Are environmental exposures related to asthma?

The air pollutants related to asthma can be divided into indoor air pollutants and outdoor air pollutants. Each will be discussed separately here; they are also discussed in more depth elsewhere in this web page. Click here for more information on indoor air pollutants, and on outdoor air pollutants.

Indoor Air pollutants

Indoor air may contain a complex mixture of potential pollutants. The most important of these pollutants include:
  • environmental tobacco smoke
  • combustion products
  • volatile organic compounds
  • bioallergens
To learn more about indoor air pollutants, click here. Indoor air pollutants have been increasingly recognized as important contributors to childhood asthma. Each pollutant (environmental tobacco smoke, bioallergens, and combustion products) will be discussed separately.

  • Environmental tobacco smoke
    Environmental tobacco smoke (ETS) is also known as second-hand smoke. Any time someone smokes indoors, ETS is produced.

    Chronic ETS exposure worsens asthma symptoms in children with asthma. [11-14]
  • Bioallergens
    Bioallergens are small proteins from a variety of sources that can trigger an immune response in at-risk individuals. The most important bioallergens include:
    • cockroach antigen
    • dust mite antigen
    • molds
    • cat antigen
Bioallergens can exert their effects through a process known as allergic sensitization. After an individual is exposed to sufficient amounts of the allergen over a sufficient period of time, the person’s immune system may react to very small amounts of the antigen or nonspecific stimuli (cold weather, exercise, air pollutants, etc.).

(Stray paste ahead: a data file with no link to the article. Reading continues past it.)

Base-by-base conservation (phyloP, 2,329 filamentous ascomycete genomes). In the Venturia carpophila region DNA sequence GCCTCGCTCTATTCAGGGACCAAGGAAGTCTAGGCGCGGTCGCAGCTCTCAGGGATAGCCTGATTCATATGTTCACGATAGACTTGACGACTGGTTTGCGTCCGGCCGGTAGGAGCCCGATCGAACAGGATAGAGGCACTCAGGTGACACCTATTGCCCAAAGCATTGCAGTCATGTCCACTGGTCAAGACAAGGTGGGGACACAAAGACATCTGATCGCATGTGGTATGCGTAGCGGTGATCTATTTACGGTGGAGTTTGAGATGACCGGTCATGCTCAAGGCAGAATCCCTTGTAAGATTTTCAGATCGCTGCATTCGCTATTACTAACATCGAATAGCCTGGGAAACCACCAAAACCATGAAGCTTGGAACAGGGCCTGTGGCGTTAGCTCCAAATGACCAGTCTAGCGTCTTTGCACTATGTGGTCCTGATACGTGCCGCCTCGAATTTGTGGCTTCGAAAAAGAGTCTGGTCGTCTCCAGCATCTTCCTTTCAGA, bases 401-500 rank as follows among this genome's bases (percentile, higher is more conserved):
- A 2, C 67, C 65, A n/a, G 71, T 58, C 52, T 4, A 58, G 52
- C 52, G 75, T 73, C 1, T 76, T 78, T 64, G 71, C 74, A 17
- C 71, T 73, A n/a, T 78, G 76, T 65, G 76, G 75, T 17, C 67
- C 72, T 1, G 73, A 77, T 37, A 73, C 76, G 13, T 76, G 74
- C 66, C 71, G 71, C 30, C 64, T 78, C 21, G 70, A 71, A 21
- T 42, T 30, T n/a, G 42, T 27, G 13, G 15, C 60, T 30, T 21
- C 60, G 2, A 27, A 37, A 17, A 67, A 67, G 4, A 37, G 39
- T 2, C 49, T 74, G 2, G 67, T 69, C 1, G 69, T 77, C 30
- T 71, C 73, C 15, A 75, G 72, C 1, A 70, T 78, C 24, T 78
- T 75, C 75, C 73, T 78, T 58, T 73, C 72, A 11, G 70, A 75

If this exposure continues over time in the lung tissue, this may lead to asthma. The relationship of each important bioallergen with asthma will be discussed separately.
  • Cockroach antigen:
    Acute exposure to cockroach antigen can trigger asthma attacks in sensitive individuals. [15]

    Chronic exposure to this antigen likely raises the risk of allergic sensitization. This in turn may worsen existing asthma [16][17]
  • Dust-mite antigen:
    In sensitized individuals, dust-mite antigen may trigger an asthma attack.

    Several human studies strongly suggest that chronic exposure to dust-mites can cause a person to become sensitized to the antigen. This may then worsen asthma. [16][17]
  • Molds:
    In sensitized children, exposure to molds can trigger asthma attacks. Some of these may be life-threatening. [18][19]

    Some human studies suggest that chronic mold exposure may aggravate asthma symptoms and increase rates of allergic sensitization. [20][21]
  • Cat antigen:
    Acute exposure to cat antigen may trigger an asthma attack in a susceptible individual.

    There is limited human evidence that exposure to cats may increase rates of sensitization to cat antigen in susceptible individuals. [22] However, not all studies support this relationship. [23]
Combustion products